Our motivation for launching the Security Management 2.0 research project lies in the general dissatisfaction with SIEM implementations – which in some cases have not delivered the expected value. The issues typically result from failure to scale, poor ease of use, excessive effort for care and feeding, or just customer execution failure. Granted some of the discontent is clearly navel-gazing – parsing and analyzing log files as part of your daily job is boring, mundane, and error-prone work you’d rather not do. But dissatisfaction with SIEM is largely legitimate and has gotten worse, as system load has grown and systems have been subjected to additional security requirements, driven by new and creative attack vectors. This all spotlights the fragility and poor architectural choices of some SIEM and Log Management platforms, especially early movers. Given that companies need to collect more – not less – data, review and management just get harder. Exponentially harder.
This post is not to focus on user complaints – that doesn’t help solve problems. Instead let’s focus on the changes in SIEM platforms driving users to revisit their platform decisions. There are over 20 SIEM and Log Management vendors in the market, most of which have been at it for 5-10 years. Each vendor has evolved its products (and services) to meet customer requirements, as well as provide some degree of differentiation against the competition. We have seen new system architectures to maximize performance, increase scalability, leverage hybrid deployments, and broaden collection via CEF and universal collection format support. Usability enhancements include capabilities for data manipulation; addition of contextual data via log/event enrichment; as well as more powerful tools for management, reporting, and visualization. Data analysis enhancements include expanding supported data types to include dozens of variants for monitoring, correlating/alerting, and reporting on change controls; configuration, application, and threat data; content analysis (poor man’s DLP) and user activity monitoring.
With literally hundreds of new features to comb through, it’s important to recognize that not all innovation is valuable to you, and you should keep irrelevancies out of your analysis of benefits of moving to a new platform. Just because the shiny new object has lots of bells and whistles doesn’t mean they are relevant to your decision. Our research shows the most impactful enhancements have been the enhancements in scalability, along with reduced storage and management costs. Specific examples include mesh deployment models – where each device provides full logging and SIEM functionality – moving real-time processing closer to the event sources. As we described in Understanding and Selecting SIEM/Log Management: the right architecture can deliver the trifecta of fast analysis, comprehensive collection/normalization/correlation of events, and single-point administration – but this requires a significant overhaul of early SIEM architectures. Every vendor meets the basic collection and management requirements, but only a few platforms do well at modern scale and scope.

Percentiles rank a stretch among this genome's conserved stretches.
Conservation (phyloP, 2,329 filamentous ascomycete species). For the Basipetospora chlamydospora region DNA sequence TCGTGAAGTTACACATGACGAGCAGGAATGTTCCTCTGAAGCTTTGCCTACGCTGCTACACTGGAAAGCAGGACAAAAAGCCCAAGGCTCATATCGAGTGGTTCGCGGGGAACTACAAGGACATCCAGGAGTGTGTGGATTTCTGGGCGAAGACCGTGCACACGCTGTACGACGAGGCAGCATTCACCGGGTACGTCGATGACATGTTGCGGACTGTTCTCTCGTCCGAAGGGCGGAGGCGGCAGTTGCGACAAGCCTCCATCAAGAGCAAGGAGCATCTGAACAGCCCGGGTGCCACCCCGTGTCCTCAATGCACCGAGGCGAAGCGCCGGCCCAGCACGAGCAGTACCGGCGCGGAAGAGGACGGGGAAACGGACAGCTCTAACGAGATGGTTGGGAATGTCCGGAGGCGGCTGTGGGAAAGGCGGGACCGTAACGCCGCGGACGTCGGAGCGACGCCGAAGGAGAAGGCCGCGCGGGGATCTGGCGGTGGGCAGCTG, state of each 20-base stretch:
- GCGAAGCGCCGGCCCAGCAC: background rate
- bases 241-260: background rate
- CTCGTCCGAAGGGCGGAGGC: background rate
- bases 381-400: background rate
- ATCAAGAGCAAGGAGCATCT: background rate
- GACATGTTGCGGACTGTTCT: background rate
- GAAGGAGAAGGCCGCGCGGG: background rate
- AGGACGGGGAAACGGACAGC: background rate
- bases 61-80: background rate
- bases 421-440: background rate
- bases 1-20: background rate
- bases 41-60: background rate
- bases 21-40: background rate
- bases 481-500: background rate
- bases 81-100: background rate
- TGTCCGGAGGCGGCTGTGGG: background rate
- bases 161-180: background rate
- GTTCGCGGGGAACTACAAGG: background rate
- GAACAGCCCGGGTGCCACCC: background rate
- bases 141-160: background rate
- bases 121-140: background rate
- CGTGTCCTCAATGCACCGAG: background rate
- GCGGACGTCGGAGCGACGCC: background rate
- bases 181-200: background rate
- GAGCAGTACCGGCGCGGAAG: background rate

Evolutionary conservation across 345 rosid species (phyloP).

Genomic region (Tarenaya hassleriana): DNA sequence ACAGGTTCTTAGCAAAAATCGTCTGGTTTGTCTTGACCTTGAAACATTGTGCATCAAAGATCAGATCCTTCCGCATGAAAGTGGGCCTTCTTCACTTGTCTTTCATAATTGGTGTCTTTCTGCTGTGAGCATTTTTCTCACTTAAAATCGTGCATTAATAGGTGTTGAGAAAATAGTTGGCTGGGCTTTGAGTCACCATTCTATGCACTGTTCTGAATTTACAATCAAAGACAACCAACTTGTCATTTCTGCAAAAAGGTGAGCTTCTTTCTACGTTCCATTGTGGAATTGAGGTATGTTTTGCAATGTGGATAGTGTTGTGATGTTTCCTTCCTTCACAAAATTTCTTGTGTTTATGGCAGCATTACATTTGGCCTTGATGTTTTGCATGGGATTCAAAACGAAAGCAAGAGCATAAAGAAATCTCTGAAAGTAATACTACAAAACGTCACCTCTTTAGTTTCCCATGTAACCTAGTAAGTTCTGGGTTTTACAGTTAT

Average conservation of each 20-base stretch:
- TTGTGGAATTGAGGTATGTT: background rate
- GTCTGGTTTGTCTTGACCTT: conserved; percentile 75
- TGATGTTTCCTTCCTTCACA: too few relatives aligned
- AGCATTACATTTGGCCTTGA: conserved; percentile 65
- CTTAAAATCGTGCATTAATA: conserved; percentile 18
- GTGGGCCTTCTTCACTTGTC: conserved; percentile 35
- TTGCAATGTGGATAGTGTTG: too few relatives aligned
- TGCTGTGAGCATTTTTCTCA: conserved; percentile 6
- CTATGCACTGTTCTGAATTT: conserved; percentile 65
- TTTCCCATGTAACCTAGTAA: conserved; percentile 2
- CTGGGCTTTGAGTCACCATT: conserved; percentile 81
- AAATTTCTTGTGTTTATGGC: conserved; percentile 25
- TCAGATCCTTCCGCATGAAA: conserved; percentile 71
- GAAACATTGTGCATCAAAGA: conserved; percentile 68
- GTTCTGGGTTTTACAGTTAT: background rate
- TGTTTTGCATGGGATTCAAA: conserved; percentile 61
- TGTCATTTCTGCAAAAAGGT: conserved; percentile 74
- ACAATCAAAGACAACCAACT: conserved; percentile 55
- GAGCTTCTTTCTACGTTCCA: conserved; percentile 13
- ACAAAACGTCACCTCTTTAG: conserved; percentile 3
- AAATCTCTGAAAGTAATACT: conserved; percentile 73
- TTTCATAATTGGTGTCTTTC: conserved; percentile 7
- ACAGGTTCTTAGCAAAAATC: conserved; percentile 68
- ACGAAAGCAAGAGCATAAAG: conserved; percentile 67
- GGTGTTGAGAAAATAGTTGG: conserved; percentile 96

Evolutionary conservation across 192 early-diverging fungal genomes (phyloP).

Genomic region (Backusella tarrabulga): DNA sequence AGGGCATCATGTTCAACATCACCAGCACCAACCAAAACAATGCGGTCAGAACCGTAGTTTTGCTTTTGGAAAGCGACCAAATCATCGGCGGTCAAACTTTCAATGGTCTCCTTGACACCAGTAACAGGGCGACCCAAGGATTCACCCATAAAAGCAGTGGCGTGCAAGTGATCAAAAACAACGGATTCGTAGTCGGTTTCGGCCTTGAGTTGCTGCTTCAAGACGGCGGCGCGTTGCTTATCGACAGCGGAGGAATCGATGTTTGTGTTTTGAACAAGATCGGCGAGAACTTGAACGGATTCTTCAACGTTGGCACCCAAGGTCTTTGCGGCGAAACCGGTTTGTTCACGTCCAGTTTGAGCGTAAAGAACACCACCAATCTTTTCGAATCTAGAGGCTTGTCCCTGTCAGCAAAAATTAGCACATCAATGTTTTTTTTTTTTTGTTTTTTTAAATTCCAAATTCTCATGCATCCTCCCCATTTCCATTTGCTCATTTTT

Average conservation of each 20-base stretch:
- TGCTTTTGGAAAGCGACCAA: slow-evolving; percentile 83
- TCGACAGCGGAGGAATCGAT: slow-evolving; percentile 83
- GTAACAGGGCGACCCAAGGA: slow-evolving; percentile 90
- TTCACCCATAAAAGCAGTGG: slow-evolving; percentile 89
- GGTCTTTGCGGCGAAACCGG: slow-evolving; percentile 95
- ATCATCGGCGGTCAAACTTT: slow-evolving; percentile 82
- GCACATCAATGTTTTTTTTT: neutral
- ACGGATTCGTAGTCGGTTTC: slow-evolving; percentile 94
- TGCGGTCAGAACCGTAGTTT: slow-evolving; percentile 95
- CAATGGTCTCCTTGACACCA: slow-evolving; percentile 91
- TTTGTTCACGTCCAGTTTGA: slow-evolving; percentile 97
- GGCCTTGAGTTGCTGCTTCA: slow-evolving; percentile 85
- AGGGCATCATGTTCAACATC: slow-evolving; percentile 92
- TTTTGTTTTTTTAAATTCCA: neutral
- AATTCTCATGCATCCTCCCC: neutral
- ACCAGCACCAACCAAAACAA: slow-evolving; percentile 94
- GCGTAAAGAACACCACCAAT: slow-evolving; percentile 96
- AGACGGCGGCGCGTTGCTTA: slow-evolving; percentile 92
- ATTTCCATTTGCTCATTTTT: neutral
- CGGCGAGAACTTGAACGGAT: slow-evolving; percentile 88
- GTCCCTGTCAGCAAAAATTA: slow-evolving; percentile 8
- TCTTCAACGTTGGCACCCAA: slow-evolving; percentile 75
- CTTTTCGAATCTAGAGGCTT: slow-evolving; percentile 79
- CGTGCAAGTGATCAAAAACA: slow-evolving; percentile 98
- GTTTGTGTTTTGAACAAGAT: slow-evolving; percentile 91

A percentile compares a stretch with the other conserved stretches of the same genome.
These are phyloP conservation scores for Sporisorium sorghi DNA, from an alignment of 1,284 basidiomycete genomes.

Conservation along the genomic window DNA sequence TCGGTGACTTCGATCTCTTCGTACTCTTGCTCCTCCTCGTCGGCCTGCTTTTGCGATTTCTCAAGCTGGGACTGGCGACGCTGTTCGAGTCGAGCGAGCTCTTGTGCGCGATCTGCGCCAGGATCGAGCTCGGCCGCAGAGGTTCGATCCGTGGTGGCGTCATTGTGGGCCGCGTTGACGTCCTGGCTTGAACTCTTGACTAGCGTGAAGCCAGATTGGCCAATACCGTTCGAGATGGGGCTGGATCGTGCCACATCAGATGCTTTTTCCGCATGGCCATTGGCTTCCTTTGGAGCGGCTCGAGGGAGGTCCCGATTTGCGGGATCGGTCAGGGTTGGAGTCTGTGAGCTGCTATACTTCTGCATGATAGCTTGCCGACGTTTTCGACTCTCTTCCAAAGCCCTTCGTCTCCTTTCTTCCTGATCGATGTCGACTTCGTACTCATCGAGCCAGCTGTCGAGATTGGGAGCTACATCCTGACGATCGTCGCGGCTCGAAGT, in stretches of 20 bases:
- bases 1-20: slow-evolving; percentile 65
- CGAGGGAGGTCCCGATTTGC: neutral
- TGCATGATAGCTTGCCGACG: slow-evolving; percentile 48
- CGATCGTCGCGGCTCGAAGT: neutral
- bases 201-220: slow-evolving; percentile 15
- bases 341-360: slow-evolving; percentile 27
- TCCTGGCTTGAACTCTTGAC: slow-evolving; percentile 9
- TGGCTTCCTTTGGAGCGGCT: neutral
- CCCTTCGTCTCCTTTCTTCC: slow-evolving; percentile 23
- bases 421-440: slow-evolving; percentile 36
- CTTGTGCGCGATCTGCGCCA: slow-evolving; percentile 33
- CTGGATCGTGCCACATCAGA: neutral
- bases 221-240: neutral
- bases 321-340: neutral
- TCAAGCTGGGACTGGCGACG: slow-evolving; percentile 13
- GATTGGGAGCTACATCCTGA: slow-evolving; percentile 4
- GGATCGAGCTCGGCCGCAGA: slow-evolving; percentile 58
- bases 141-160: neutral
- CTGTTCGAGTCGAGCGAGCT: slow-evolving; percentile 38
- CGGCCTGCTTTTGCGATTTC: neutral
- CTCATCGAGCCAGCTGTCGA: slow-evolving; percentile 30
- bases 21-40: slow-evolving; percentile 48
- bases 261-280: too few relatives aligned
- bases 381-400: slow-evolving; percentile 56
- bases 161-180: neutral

These architectural changes to enhance scalability and extend data types are seriously disruptive for vendors – they typically require a proverbial “brain transplant”: an extensive rebuild of the underlying data model and architecture. But the cost in time, manpower, and disrupted reliability was too high for some early market leaders – as a result some instead opted instead to innovate with sexy new bells and whistles which were easier and faster to develop and show off, but left them behind the rest of the market on real functionality. This is why we all too often see a web console, some additional data sources (such as identity and database activity data) and a plethora of quasi-useful feature enhancements tacked onto a limited scalability centralized server: that option cost less with less vendor risk. It sounds trite, but it is easy to be distracted from the most important SIEM advancements – those that deliver on the core values of analysis and management at scale.
Speaking of scalability issues, coinciding with the increased acceptance (and adoption) of managed security services, we are seeing many organizations look at outsourcing their SIEM. Given the increased scaling requirements of today’s security management platforms, making compute and storage more of a service provider’s problem is very attractive to some organizations. Combined with the commoditization of simple network security event analysis, this has made outsourcing SIEM all the more attractive. Moving to a managed SIEM service also allows customers to save face by addressing the shortcomings of their current product without needing to acknowledge a failed investment. In this model, the customer defines the reports and security controls and the service provider deploys and manages SIEM functions.
Of course, there are limitations to some managed SIEM offerings, so it all gets back to what problem you are trying to solve with your SIEM and/or Log Management deployment. To make things even more complicated, we also see hybrid architectures in early use, where a service provider does the fairly straightforward network (and server) event log analysis/correlation/reporting, while an in-house security management platform handles higher level analysis (identity, database, application logs, etc.) and deeper forensic analysis. We’ll discuss these architectures in more depth later in this series.
But this Security Management 2.0 process must start with the problem(s) you need to solve. Next we’ll talk about how to revisit your security management requirements, ensuring that you take a fresh look at the issues to make the right decision for your organization moving forward.